Paintings document life in Lahore’s walled city

Jinnay Lahore Nai Vekhya’, an exhibition of watercolour paintings, opened at gallery 6 on Wednesday.

The works were contributed by Sarfraz Musawir, a renowned watercolour painter. Although Musawir has been painting for over three decades, this is only the second time he has held a solo exhibition in the city.

After receiving an MSc from the University of Sindh in 1982, Musawir spent four years studying fine arts in Karachi. For many years, Karachi remained the main subject of his work. However, when he moved to Lahore, the city’s architecture became a source of inspiration for his paintings.

Speaking at the exhibition opening, Musawir said: “In Lahore, there are many landmarks of Mughal and British architecture, which have always fascinated me. The Walled City, with its captivating buildings, narrow streets, old bazaars, and residents who have lived there for generations, has attracted me the most. This part of the old city is now dilapidated. Beautiful buildings have been demolished, and others are under threat of being grounded.”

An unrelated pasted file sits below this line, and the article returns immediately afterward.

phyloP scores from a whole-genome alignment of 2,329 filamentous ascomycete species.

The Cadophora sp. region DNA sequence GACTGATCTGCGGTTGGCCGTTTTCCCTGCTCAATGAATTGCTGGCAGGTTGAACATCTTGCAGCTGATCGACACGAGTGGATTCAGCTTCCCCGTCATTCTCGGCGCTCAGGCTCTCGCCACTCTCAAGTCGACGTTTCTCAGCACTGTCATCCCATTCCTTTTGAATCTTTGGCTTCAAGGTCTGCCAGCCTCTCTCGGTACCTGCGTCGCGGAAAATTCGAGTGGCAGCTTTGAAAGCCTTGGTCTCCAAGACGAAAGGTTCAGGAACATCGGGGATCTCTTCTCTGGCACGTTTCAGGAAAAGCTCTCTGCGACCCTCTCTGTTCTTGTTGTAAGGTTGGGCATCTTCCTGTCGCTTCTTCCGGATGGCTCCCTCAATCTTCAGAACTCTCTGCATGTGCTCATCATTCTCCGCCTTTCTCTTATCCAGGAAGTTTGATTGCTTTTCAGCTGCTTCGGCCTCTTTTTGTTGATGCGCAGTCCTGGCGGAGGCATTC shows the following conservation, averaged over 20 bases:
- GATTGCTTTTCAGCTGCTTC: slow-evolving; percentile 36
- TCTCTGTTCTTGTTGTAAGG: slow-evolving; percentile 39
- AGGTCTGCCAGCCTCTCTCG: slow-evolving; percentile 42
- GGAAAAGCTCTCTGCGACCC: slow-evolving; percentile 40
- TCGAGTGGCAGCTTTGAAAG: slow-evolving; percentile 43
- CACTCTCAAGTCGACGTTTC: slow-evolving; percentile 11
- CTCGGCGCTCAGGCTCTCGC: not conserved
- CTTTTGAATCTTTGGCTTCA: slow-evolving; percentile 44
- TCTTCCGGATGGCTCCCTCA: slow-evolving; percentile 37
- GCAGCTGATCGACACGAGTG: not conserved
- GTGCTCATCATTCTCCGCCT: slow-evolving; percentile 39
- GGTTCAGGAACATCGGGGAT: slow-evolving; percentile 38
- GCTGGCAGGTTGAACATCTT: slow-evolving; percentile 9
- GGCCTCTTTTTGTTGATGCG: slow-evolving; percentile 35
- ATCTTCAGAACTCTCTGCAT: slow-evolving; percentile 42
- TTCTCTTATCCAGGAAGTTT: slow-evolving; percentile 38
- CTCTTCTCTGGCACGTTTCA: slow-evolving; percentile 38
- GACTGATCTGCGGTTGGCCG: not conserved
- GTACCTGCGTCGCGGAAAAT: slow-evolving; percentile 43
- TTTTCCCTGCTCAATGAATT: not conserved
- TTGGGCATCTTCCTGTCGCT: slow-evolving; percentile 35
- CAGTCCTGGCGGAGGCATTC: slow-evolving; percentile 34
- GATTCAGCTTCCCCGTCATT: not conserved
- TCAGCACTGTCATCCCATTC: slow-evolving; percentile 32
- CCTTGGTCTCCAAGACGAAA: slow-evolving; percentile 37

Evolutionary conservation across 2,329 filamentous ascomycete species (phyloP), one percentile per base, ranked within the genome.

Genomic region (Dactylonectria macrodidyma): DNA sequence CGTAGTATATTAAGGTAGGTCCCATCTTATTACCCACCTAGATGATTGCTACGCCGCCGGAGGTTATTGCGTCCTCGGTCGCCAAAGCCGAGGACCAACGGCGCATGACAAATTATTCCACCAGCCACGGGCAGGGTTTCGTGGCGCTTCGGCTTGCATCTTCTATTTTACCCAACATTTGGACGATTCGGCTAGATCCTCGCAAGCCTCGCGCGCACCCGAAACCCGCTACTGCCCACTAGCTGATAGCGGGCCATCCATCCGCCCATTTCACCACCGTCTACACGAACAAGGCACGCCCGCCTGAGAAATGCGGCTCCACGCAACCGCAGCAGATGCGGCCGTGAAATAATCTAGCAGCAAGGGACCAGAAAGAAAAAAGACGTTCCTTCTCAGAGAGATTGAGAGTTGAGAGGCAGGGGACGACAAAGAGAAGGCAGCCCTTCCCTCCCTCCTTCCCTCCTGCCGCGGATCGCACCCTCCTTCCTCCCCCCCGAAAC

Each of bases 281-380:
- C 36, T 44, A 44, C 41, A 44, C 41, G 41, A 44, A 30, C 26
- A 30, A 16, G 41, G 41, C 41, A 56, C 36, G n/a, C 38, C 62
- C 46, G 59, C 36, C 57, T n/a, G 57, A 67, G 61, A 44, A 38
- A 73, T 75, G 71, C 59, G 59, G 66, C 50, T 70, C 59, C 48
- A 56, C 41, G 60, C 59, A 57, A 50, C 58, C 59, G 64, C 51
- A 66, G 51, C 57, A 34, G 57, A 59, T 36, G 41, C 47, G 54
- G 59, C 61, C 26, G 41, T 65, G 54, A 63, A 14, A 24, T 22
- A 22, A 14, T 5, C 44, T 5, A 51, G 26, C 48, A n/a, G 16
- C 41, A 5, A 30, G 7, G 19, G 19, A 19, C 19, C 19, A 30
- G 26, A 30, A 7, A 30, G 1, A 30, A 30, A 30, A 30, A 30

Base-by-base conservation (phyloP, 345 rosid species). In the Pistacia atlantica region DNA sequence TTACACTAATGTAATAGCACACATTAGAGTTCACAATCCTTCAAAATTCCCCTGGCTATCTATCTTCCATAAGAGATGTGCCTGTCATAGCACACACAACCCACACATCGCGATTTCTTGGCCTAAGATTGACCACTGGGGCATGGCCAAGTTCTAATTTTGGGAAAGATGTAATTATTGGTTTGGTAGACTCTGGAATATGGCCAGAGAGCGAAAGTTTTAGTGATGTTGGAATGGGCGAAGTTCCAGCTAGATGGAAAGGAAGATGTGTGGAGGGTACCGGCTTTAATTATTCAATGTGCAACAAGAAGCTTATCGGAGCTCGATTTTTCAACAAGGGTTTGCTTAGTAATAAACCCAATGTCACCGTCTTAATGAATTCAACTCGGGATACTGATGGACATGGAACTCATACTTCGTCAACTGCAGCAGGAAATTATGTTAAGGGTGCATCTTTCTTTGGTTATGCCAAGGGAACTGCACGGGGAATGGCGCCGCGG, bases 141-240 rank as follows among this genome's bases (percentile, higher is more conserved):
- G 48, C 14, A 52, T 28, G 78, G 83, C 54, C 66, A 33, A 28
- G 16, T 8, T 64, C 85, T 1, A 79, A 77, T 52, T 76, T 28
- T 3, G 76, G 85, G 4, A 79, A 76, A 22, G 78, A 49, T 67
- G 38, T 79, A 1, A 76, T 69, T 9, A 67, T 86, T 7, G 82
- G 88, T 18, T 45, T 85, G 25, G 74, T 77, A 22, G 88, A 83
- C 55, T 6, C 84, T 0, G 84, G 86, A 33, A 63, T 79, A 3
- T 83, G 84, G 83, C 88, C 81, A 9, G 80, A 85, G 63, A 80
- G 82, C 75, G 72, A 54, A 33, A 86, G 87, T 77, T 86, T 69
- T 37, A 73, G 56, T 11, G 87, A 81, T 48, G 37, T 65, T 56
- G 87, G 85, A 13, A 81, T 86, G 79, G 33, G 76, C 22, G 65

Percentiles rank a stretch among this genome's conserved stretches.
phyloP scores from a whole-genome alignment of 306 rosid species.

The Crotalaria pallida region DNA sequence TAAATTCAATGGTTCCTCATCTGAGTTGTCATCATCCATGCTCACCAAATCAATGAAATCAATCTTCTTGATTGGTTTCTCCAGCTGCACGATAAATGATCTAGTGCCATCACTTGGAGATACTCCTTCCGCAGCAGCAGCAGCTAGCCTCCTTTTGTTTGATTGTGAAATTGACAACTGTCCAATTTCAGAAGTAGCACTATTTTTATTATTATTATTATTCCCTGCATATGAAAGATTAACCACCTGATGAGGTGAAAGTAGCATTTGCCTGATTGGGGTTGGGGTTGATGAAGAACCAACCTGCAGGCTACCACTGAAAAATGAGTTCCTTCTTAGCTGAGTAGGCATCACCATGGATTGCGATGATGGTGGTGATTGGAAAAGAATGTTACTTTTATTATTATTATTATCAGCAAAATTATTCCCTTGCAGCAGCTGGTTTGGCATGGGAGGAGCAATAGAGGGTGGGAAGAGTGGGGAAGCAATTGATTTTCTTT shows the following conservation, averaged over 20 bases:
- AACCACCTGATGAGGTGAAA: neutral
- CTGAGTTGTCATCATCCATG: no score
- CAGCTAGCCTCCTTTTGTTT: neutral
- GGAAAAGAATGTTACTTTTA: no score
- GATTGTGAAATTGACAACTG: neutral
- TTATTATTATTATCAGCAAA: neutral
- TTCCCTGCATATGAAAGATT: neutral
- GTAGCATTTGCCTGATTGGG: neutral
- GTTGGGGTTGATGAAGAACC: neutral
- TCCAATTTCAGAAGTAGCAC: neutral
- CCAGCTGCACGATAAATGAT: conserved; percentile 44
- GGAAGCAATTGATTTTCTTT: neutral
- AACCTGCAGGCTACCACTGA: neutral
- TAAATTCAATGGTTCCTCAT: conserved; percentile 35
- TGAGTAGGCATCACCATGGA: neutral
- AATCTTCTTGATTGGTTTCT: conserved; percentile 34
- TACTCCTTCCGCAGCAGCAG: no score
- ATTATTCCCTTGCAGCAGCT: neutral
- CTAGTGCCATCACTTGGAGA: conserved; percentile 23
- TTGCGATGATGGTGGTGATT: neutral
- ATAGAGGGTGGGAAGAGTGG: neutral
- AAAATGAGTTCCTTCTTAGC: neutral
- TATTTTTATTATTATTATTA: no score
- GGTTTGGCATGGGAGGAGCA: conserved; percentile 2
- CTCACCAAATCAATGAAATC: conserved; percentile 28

He said that he wished to play a role in the preservation of the area.

“Many artists have painted this, but the viewer should feel the difference in my work,” he said.

Musawir said that watercolour was a particularly challenging medium.

Some visitors said they felt how the artist was emotionally connected to the area.

Musawir’s work also featured other parts of Lahore. A semi-side view of the Lahore Museum, with vehicles moving and figures seemingly walking, was eye-catching.

The background is dull, making the museum the focal point of the painting. The painting reflects his ability to paint anywhere, with little regard to the surrounding. His detailing kept the focus on the museum.

Another intriguing painting was that of the Neela Gumbad area. The pond was the focus of the painting, and the reflections of sky and the buildings was well detailed.

Buildings, shops, transport and figures – all add to the hustle and bustle of the depicted areas.

Musawir’s work covered the various dimensions to the city scapes and painted them with accuracy.

“The artist has transformed these places into pieces of art,” a visitor said.

Dr Arjumand Faisal, the curator, said: “Although he has captured still scenes, he has added an element of movement in his work – one can feel the people walking, the vehicles moving and activity in the area.”

The exhibition will continue till September 16 2015.

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